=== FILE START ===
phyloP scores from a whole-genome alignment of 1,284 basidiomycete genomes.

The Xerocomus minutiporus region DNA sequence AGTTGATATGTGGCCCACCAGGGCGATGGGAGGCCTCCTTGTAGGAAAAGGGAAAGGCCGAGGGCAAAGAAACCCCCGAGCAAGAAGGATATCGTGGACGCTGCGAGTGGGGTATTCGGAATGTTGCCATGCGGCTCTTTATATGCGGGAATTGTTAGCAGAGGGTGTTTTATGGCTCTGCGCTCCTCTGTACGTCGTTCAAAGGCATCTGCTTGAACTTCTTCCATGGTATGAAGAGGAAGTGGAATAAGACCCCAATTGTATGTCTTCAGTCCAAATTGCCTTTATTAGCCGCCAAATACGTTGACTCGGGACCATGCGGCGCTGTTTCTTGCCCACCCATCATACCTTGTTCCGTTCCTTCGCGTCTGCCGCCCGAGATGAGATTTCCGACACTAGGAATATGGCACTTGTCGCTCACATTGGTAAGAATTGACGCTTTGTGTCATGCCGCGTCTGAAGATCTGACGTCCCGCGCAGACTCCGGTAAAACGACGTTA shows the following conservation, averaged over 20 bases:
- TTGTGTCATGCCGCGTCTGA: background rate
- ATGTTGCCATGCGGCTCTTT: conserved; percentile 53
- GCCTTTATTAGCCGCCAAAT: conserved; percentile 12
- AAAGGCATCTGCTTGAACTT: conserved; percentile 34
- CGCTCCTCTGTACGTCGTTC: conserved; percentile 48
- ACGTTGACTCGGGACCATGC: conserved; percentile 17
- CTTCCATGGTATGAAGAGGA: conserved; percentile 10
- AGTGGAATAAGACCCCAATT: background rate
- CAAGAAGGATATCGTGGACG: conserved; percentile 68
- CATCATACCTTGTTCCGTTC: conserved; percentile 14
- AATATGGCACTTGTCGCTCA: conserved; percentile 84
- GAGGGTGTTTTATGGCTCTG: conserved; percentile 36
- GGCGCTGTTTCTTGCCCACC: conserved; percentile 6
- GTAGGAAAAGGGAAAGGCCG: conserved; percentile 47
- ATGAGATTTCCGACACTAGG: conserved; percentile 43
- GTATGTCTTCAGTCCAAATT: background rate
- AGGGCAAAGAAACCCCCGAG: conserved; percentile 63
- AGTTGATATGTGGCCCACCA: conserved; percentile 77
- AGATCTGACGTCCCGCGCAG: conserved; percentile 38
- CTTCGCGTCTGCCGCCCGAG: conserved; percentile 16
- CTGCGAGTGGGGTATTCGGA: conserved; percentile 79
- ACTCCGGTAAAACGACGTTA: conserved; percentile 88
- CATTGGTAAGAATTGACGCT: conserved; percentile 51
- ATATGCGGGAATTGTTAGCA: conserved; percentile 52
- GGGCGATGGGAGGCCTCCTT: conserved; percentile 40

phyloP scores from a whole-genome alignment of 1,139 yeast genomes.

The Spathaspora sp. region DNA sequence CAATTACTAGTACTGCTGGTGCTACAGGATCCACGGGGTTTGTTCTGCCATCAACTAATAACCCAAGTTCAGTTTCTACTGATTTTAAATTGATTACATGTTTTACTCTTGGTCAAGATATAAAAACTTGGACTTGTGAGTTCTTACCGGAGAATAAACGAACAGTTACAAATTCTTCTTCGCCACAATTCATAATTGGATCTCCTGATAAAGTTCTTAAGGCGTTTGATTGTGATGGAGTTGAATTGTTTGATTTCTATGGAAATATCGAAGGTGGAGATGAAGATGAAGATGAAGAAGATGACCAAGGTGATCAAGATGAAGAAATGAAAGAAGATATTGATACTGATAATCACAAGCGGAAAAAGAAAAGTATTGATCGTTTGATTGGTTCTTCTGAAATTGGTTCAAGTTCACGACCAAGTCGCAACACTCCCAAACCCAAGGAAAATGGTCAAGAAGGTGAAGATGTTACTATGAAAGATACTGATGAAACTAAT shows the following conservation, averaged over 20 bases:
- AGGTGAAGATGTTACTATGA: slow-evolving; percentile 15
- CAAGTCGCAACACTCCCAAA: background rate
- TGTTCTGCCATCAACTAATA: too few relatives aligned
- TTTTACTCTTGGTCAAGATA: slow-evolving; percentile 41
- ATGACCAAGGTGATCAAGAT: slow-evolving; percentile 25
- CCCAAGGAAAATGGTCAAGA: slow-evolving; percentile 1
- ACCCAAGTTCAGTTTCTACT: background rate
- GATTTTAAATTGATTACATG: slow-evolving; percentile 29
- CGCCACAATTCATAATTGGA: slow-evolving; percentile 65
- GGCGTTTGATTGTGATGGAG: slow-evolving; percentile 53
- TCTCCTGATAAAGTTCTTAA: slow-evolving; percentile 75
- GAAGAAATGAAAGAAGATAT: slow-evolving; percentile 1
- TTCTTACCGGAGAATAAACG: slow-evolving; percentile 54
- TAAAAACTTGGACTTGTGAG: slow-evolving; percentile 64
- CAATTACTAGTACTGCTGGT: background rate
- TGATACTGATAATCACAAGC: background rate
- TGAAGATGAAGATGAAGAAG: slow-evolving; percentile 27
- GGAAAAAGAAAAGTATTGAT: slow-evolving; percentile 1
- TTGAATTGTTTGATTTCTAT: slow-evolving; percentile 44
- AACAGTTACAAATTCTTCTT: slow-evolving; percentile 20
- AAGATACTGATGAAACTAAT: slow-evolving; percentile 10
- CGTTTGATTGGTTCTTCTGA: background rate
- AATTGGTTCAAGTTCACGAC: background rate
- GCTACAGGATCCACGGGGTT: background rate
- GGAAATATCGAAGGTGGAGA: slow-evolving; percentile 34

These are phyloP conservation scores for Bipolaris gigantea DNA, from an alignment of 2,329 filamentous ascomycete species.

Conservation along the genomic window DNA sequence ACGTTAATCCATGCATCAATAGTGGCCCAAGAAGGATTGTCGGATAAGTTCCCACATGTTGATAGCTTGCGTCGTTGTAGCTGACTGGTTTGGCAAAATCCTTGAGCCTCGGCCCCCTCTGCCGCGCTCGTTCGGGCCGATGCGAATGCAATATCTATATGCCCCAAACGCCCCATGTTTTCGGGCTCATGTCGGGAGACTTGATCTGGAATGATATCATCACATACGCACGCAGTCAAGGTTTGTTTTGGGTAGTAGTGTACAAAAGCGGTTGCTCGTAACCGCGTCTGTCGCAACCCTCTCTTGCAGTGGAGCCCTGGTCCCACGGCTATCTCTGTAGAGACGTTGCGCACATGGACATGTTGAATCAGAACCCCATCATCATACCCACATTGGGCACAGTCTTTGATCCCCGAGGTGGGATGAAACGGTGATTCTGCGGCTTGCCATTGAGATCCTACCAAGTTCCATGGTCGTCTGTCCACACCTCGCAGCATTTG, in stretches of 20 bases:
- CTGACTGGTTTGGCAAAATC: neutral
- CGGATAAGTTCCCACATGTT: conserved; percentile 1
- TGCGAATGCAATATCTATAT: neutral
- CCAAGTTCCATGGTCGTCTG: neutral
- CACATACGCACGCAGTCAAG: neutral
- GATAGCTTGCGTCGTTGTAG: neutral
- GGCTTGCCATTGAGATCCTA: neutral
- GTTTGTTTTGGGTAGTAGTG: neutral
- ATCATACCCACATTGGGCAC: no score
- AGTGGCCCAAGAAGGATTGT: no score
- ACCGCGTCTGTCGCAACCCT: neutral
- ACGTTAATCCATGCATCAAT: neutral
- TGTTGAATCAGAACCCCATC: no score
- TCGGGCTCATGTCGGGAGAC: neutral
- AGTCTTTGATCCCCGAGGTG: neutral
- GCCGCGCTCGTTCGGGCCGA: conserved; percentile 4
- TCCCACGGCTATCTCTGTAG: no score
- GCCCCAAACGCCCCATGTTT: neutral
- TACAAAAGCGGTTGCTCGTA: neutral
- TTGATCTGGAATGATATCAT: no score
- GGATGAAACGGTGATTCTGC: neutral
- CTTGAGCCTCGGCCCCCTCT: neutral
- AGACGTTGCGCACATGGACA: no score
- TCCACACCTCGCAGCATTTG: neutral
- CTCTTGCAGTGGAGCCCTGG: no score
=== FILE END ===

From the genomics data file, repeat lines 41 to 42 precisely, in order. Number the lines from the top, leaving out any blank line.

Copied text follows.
- GAAGAAATGAAAGAAGATAT: slow-evolving; percentile 1
- TTCTTACCGGAGAATAAACG: slow-evolving; percentile 54